Blogger Chelsey Roos

On Building Reading Comprehension: Jerry Craft’s New Kid and Themes of Prejudice

Back when we could still host in-person programs, my book club for fourth to sixth graders met to discuss Jerry Craft’s New Kid. I was confident they were going to like it – it was about to win the Newbery (among other awards), and I had been on a hot streak of choosing books my book club adored (not to brag!). I opened our book club discussion the same way I always do: by asking who liked the book and who didn’t, and by reminding them that it’s okay not to enjoy a book we read – they won’t hurt my feelings by expressing their opinions. This opening question lets me discretely check on their reading comprehension without feeling too much like a quiz. I was surprised when almost all my kids said they didn’t like the book – but I was downright shocked when I asked them to talk…

Guest Blogger

Intergenerational Book Clubs: How to use reading to raise social justice awareness

We are living in complicated times. There’s plenty we can reflect on about 2020 and its impacts on our families, our professions and our relationships. And with the arrival of 2021, the conversations have only become more complex. Explaining the world to our children and our students is no easy task. In order to set up our students for success, we need to seek out culturally and linguistically diverse viewpoints. 

Blogger Nicole Martin

Roller Girl Rocks

I just got around to reading Roller Girl by Victoria Jamieson (Penguin/Dial Books for Young Readers, 2015) and boy, was it awesome! This great graphic novel for middle-grade readers follows twelve-year old Astrid, who is inspired to join a summer youth roller derby camp after her mother takes her to a Rose City Rollers derby match. Astrid immediately falls in love with the sport and aspires to be like the rad roller ladies, whose colored hair, witty names, and rainbow socks absolutely scream cool. Unfortunately, Astrid’s best friend Nicole doesn’t seem quite so impressed by the roller derby. Soon after Astrid discovers that her bestie will be spending her summer at ballet camp with one of her not-so-favorite people, Rachel. So begins Astrid’s summer of growth as she learns that sometimes friendships change and that skating is not quite as easy as it looks. The story felt very authentic to me, capturing the sort of girl drama that can blossom between friends, especially…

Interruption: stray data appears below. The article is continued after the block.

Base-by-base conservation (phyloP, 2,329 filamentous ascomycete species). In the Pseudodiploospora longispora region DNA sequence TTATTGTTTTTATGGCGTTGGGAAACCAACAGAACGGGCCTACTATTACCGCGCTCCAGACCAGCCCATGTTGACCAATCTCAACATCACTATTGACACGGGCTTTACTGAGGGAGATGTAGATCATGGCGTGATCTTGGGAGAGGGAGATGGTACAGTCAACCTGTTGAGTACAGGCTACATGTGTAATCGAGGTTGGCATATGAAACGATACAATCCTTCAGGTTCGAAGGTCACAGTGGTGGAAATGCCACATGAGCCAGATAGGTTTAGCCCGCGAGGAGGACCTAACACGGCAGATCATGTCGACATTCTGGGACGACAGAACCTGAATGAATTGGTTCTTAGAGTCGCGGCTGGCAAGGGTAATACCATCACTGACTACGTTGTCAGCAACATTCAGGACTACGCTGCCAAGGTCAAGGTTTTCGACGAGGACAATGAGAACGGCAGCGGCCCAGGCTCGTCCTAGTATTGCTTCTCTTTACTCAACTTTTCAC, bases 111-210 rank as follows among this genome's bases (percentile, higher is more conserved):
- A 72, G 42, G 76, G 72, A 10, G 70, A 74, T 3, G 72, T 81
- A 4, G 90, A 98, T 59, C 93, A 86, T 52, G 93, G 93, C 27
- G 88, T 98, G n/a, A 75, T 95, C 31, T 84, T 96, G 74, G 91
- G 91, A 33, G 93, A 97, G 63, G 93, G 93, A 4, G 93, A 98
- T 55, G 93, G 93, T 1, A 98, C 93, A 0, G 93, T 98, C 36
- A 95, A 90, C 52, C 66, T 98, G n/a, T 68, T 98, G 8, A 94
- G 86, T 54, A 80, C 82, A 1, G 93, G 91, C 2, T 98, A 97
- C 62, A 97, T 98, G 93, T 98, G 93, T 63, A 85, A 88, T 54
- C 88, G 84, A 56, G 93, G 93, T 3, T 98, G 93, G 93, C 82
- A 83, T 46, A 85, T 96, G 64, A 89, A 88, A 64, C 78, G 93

ALA Midwinter 2015

ALSC to receive 2014 USBBY Award #alamw15

Recently, ALSC was awarded the 2014 Bridge to Understanding Award for their Día Family Book Club Program. ALSC President Ellen Riordan will accept this award from the United States Board on Books for Young People (USBBY) during the USBBY Gathering from 8 p.m. – 9:30 p.m. on Friday, Jan. 30, 2015 at the Hilton Chicago – Williford A. This event is open to all ALA Midwinter attendees. Established in memory of Arlene Pillar, an educator who served USBBY as newsletter editor from 1984 until her untimely death in 1990, the Bridge to Understanding Award formally acknowledges programs that use children’s books to promote international understanding among children. The responses of many of the families who participated in the Día Family Book Club show just how successful this program has been. For more information about the Día Family Book Club program and to download the club toolkit and lesson plans please…

Blogger School-Age Programs and Service Committee

Mock Newbery Book Club

October still feels like the beginning of the school year, but it is approaching the end of the publishing year.  So for me, it is time to take stock of the year’s best books, and begin the process of narrowing the list to the 6-8 titles we will use with our annual Mock Newbery book club of 4th through 6th graders. Our Newbery club meets once per week, beginning in November culminating with a party following the announcement of the actual award (January28th this year) for a total of about eight to ten weekly meetings depending how the holidays land.  Attendance is nice for discussing the books, but not required to participate. Our meetings are held before school, and some of our truly avid readers stay up way too late to get to school early! Everyone participates by filling out a Newbery Club Score Card when they finish a book. …